(9) Blaschke, L. M (2012). Heutagogy and Lifelong Learning: A Review of Heutagogical Practice and Self-Determined Learning. The review of research in open and distance learning, Vol 13, No 1. 56-71

International Education: Learning Personal Finance as a Life Skill

Learning Personal Finance as a Life Skill

By CHRISTOPHER F. SCHUETZE

The Hague — As the world claws its way out of an economic crisis, a recent global comparative study on the financial literacy of 15-year-olds has placed a spotlight on the growing importance of economic competency training in secondary schools.

The study, the Program for International Student Assessment, or PISA, conducted by the Organization for Economic Cooperation and Development in 18 different countries, produced some surprising results: For example, young people in the United States, the world’s largest economy, know less about money than their peers in eight other countries; and teenagers in the Shanghai region outscored everyone else, despite living in a nominally communist country.

Much less of a surprise is the fact that, compared with other skills tested and tallied by the study, like math, reading and problem solving, the skill of money management is not one that most young people have grasped.

Experts appear to agree that this is an increasingly necessarily skill, but that the PISA findings show that not enough has been done to teach it.

Ángel Gurría, the O.E.C.D. secretary general, called the results a “Sputnik moment,” referring to the turning point in the Cold War space race. And Queen Máxima of the Netherlands, who presented the results in her function as a special advocate of the United Nations secretary general, said the results served as a “wake-up call.”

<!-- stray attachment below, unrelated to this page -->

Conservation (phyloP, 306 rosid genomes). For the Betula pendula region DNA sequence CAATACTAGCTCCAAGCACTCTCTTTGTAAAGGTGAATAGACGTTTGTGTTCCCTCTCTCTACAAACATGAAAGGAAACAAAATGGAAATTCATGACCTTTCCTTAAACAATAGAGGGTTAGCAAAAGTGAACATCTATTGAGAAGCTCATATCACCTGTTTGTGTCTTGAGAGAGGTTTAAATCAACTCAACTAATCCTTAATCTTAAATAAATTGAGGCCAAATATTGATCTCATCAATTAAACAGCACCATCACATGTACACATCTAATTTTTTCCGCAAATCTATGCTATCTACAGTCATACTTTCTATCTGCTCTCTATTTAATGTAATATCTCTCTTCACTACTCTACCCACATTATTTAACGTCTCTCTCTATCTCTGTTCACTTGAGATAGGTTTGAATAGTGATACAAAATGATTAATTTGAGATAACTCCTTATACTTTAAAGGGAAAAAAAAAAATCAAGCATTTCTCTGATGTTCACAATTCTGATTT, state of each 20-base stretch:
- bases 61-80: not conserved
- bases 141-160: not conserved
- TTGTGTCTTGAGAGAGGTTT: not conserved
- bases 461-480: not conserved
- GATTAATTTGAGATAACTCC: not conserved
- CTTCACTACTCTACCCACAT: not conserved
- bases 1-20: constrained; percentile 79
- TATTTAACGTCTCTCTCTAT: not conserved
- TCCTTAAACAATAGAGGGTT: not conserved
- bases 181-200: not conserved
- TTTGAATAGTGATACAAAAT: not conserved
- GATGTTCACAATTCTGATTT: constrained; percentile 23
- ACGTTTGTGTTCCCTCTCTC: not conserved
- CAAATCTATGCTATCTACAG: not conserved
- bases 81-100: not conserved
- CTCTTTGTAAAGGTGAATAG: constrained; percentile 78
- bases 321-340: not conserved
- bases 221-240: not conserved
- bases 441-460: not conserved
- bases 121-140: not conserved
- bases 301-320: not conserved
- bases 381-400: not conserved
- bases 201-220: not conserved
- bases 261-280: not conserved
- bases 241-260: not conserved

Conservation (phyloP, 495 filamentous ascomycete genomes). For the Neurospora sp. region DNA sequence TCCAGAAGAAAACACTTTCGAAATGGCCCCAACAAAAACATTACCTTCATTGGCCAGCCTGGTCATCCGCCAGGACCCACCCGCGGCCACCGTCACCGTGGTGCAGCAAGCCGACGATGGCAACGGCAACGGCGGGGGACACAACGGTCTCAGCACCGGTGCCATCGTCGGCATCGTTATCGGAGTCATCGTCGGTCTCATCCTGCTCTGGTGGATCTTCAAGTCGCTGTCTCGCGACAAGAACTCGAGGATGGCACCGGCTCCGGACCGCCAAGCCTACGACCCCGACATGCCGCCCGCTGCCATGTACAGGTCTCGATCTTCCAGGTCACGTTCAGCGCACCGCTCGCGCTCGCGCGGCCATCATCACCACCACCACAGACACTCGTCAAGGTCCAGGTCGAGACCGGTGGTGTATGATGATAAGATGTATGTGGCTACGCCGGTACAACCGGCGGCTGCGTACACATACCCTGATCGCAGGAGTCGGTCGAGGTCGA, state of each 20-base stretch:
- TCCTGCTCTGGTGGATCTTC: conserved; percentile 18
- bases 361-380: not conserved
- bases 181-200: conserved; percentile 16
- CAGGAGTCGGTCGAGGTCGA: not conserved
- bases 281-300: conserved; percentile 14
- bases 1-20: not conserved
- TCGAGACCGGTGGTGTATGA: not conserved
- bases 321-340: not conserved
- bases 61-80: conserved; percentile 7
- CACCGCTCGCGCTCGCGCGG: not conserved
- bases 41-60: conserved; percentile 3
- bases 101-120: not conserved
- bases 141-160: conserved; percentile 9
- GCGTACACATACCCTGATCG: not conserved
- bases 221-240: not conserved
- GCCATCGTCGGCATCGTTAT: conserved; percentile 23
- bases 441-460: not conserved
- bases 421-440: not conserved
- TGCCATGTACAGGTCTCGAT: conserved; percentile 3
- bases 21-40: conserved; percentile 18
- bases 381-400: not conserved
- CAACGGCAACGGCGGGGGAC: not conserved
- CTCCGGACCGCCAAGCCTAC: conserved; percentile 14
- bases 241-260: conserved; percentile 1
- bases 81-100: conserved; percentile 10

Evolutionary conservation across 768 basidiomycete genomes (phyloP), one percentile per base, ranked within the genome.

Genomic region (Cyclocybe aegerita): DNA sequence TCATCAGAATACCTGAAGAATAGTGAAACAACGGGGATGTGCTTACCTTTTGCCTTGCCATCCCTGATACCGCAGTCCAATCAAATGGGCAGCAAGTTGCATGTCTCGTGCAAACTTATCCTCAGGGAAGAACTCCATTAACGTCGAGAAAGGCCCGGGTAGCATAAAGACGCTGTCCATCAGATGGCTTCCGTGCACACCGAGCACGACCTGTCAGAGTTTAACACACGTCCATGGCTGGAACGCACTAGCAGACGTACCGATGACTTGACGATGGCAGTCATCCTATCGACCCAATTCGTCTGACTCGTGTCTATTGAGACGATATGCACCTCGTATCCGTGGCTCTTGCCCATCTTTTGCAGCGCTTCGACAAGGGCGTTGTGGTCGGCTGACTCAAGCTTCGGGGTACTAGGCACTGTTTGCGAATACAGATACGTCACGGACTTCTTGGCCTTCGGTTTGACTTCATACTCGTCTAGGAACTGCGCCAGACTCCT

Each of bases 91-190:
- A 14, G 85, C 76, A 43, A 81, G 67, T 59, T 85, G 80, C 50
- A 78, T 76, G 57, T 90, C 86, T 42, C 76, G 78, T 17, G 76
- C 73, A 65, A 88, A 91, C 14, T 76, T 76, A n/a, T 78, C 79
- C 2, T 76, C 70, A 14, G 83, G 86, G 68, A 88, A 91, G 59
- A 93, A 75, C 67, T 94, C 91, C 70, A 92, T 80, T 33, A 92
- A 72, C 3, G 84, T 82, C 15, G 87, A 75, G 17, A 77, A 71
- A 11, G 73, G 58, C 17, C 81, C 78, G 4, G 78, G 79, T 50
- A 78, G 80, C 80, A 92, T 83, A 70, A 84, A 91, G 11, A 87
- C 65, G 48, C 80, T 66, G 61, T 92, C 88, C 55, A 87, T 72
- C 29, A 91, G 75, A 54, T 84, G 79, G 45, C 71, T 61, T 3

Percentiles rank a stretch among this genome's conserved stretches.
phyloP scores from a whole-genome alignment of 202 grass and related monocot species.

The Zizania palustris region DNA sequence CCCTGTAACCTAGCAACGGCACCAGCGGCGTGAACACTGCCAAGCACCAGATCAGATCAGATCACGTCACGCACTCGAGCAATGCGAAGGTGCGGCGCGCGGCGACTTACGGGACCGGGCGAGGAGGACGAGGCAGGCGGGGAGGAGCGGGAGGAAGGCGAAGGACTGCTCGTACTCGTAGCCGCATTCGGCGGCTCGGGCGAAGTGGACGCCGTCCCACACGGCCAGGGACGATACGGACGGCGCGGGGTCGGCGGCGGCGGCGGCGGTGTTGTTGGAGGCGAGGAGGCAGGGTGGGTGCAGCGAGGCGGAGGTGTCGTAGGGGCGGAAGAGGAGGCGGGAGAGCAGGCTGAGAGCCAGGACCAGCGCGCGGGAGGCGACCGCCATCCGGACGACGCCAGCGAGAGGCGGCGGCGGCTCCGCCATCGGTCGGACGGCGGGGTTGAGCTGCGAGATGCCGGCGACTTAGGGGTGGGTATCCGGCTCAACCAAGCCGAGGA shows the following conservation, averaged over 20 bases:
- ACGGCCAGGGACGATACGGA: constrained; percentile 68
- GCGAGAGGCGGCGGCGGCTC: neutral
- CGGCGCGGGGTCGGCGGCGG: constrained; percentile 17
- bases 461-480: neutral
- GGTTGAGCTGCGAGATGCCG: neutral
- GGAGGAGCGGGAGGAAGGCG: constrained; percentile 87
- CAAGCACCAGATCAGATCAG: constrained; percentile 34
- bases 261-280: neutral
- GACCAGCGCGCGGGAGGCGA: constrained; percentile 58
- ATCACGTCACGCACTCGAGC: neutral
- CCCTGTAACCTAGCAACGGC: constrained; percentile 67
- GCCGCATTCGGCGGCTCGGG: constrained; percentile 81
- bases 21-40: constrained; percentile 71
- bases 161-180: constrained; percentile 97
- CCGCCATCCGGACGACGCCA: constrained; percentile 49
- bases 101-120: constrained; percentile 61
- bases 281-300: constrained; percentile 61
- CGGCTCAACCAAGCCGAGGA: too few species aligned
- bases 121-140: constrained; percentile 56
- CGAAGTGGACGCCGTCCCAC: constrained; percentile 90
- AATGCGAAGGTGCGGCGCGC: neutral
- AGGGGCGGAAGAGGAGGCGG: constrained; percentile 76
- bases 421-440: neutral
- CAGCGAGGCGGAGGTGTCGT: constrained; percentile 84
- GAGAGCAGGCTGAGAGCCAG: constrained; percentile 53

But the inclusion of financial literacy in PISA, considered the most important global comparison of 15-year-olds, is a sign that the subject is taking center stage in the education discussion around the world, paving the way for its inclusion in already packed primary and secondary school curriculums.

In countries where it is being taught, financial literacy has been in classrooms for less than five years, but many national programs are currently being developed, strengthened and formalized with a network of leading countries discussing and comparing advantages and strategies.

Besides having to understand a more complicated array of financial products available to increasingly younger consumers, young people are more often forced to make major financial decisions early, as many economies turn away from state-funded health care, welfare and higher education, experts say.

“If you have less job security, you need to think harder about saving and creating financial buffers,” said Mathijs van Dijk, a finance professor at the Rotterdam School of Management.

“There’s been a shift, from risk being held centrally, to risk being held by individuals,” said Mark Fiander, a director at Money Advice Services, an independent agency created by the British government in 2010 giving citizens free advice on financial matters and debt reduction.

Like other financial experts, Mr. Fiander warns that many adults are having a difficult time keeping their financial affairs in order. “Even in the good times, certainly in the U.K., you have about a third of people who struggle to make it to the end of month without running out of money,” he said.

In response, countries have developed different ways to improve financial literacy, competency or behavior — the terms vary — among the young. Some focus on training teachers, others on providing curriculum material, making the subject accessible through mobile apps, or focusing on specific events, such as a national financial literacy week.

Flore-Anne Messy, a senior policy expert at the O.E.C.D.’s International Network on Financial Education, who was closely involved with the design of the financial literacy portion of the PISA study, explained that besides national strategies for better financial literacy, the impetus of different global players to train their young varied. Citing the example of the Czech Republic, which did particularly well in the study, Ms. Messy said: “When they moved from communism to capitalism, they needed to train the new generation, because they knew that the welfare system is changing.”